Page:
This is why we host Shodankeh Johnson (who leads a disciple making movement in Africa) at our National Forums and why we consult with organizations like Final Command Ministries, New Generations, and others from around the world who are making disciples by emphasizing prayer and fasting (check out the free eBook, Kingdom Unleashed on We want to learn how to fast and pray the way Jesus did and the way that Christians around the world today and throughout history have — so that we can petition God to move in a strong way among us. We do not believe fasting and praying automatically makes disciples or causes God to do one thing or the other (because there are nuances to how God works), but we do believe a fasting-and-prayer-focus is a vital key that is lacking in many efforts to make disciples today.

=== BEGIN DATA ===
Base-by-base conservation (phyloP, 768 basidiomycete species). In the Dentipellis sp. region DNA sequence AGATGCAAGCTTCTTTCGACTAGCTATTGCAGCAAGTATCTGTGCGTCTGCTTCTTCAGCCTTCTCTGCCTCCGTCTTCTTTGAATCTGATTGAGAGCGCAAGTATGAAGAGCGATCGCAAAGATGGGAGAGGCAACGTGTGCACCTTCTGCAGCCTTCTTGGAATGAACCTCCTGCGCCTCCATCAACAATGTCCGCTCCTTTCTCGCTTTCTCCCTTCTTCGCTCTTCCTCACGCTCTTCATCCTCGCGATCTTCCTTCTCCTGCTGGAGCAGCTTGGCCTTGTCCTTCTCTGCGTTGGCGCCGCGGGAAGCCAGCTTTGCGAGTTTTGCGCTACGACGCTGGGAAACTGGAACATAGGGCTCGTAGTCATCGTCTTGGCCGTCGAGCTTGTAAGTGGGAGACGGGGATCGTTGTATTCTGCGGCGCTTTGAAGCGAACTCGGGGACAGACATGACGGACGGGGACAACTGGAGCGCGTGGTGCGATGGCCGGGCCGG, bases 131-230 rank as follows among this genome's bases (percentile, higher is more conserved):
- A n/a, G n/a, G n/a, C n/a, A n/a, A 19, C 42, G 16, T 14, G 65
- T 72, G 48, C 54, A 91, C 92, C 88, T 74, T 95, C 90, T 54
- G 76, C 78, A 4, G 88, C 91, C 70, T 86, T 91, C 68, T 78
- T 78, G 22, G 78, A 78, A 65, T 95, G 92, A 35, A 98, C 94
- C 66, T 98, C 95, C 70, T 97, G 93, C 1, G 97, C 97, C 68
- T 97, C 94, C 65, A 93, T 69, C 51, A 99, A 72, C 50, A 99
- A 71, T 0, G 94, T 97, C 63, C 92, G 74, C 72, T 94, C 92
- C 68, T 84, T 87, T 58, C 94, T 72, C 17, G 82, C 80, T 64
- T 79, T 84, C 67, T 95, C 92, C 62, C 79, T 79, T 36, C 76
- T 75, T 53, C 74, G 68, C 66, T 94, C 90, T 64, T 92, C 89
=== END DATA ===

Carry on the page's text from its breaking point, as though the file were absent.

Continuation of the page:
Takeaway: Grow in prayer and fasting and encourage leaders and everyday-disciples to engage more regularly in fasting and prayer. partnered with David Clayton (one of our National Forum speakers) to publish a practical tool to help you and your church learn to fast and pray. It’s a short book called Revival Starts Here. You can order this resource by clicking here.

Concluding Words

We believe this is an exciting time for disciple making as the church increasingly refines and encourages these efforts in North America and beyond. We believe that the way Jesus made disciples is the best way for helping people trust and follow him today — in any culture, any place and any time!

Thanks for letting and our partners help to guide you in this quest.


Written by Bobby Harrington

Bobby Harrington is the Executive Director of, a national platform, conference, and ministry that advocates for Jesus’ style of disciple making. He is the founding and lead pastor of Harpeth Christian Church (by the Harpeth River, just outside of Nashville, TN). He has a Doctor of Ministry degree in consulting and has spent years as a coach to church planters and senior pastors. He is the author of several books on discipleship, including DiscipleShift (with Jim Putman and Robert Coleman) and The Disciple Maker’s Handbook (with Josh Patrick).